Global Milk Prices Are On The Rise

Sep 09, 2016

Recent data on global dairy prices shows a positive rise that looks as if it might continue.

The average price in the Global Dairy Trade auction overnight rose by 7.7 per cent. This followed two consecutive rises in the past month, with a 12.7 percent increase in prices at the most recent auction, while the important whole milk powder (WMP) price rose by 3.7 per cent.

These results have driven the index to an 18 month high.

Analysts are predicting further rises in the global milk price which suggests that the worst might be behind us and we may start to see some stability return to the global milk supply. This will hopefully occur through rebalancing of supply and demand due to cut backs in EU production, intervention buying of SMP (skim milk powder) in Europe and increased buying in China.

Although these increases are nowhere near enough to return to sustainable prices it is pleasing to see that prices are on the rise and things may be looking better in the long term.

Unfortunately, the most optimistic scenarios see the market turning in any meaningful way in the first quarter of 2017.

As dairy farmers we have a limited capacity to manage the market price so it is important to always focus on what we can manage, remain aware of industry risks and maintain a low cost production system so we are in a better position to weather any storms.

While we are an industry that has been under intense pressure, we are also an industry that has the know-how and resilience to overcome adversity and thrive in the long term.

ADF, together with our state members, is continuing to fight for farmers. Even though we won’t be able to solve all of the issues farmers are facing, we are working to relieve some of the pressures to create change to ensure that an unfair share of the risk in the value chain is not taken by the farmer and that recent events in the industry don’t happen again.

Collaboration is the key to get us where we need to be. Our industry relies on all the elements to operate effectively. Farmers need processors and vice versa – so the solutions require all of us to come together to ensure a positive future.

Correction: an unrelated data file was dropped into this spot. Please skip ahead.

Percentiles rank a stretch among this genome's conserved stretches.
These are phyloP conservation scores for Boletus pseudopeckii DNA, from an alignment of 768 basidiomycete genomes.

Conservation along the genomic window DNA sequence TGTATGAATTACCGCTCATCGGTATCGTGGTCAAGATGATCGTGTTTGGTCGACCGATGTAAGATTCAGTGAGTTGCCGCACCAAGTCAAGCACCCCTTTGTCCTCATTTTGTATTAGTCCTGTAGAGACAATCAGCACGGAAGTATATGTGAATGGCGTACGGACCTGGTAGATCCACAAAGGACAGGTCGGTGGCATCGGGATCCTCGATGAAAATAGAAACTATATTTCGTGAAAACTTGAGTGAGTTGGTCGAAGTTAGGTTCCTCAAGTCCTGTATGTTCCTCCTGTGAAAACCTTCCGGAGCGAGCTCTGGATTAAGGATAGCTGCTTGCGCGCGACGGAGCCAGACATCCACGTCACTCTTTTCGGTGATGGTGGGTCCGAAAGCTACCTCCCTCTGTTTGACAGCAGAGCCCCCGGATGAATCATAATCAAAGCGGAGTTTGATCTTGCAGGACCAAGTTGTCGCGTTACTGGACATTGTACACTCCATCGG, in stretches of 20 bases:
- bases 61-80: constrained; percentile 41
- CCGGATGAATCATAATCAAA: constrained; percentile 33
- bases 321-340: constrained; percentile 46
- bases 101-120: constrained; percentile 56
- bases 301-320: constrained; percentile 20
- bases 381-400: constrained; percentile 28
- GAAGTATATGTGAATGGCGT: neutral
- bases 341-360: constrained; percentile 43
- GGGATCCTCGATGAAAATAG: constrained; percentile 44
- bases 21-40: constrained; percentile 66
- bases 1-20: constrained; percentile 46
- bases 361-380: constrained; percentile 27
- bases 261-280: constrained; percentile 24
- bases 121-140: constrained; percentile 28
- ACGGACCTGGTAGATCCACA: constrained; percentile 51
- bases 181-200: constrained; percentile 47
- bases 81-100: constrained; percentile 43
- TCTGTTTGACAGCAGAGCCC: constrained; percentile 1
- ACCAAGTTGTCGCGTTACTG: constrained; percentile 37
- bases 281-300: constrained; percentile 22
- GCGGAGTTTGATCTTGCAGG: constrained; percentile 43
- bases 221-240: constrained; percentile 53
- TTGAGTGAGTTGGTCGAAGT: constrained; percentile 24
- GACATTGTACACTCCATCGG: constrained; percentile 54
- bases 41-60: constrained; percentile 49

While we wait for the uptick in prices we must remember that we are a resilient industry with a long, sustainable future ahead and our profitability depends greatly on the continued support of the Australian public.

It is important to remind the community that dairy farmers – regardless of the challenges they face are good business people, who care for their cows, work to enhance the well-being of their people and that every efficiency we make on farm has ties to minimising our impact of the environment.

To view the global dairy price index [click here]

David Basham

Acting ADF President


 

 

What We Really Need Now

Aug 19, 2016

The Four Corners ‘Milked Dry’ program aired Monday 15th and highlighted the financial toll that cheap dairy products and fluctuations in both the domestic and global markets have taken on dairy farmers. This state of crisis has also shown just how far consumers will rally to help our struggling industry, but it will only solve half the problem.

What we really need now is to go beyond short term measures to create stability for our industry’s long term future. The need for transparency and improved fairness by finding new ways to manage price volatility for farmers; and through simplifying supply contracts so farmers know exactly what it means and how it will affect them.

The first in a series of formal talks with the dairy industry, the Prime Minister Malcom Turnball, Deputy Prime Minister Barnaby Joyce and representatives of Murray Goulburn met to discuss ways to increase the profitability of the Australian dairy industry in order to support farming families and their communities. An important thing to take away from this meeting is the fact that the Australian Government and Murray Goulburn both agreed that Australia’s dairy farmers deserve fair returns at the farm gate, as well as transparency in milk price arrangements and supply contracts. Another important outcome was the role Murray Goulburn will play in explaining to their suppliers what steps they will take to support farmers and restore confidence to the dairy sector.

We expect a similar message and outcome of next week’s meeting between Fonterra’s Australian management and the Government who will continue to discuss the state of the dairy industry and how the current issues could be avoided in the future.

The last in the series of talks is the dairy symposium to be held in Melbourne on August 25, chaired by Minister Joyce with representatives from the farming, processing and retail sectors. We will be asking the government to formally review a number of high priority issues including $1 milk, fair contract terms and conditions, and a world dairy commodity pricing index.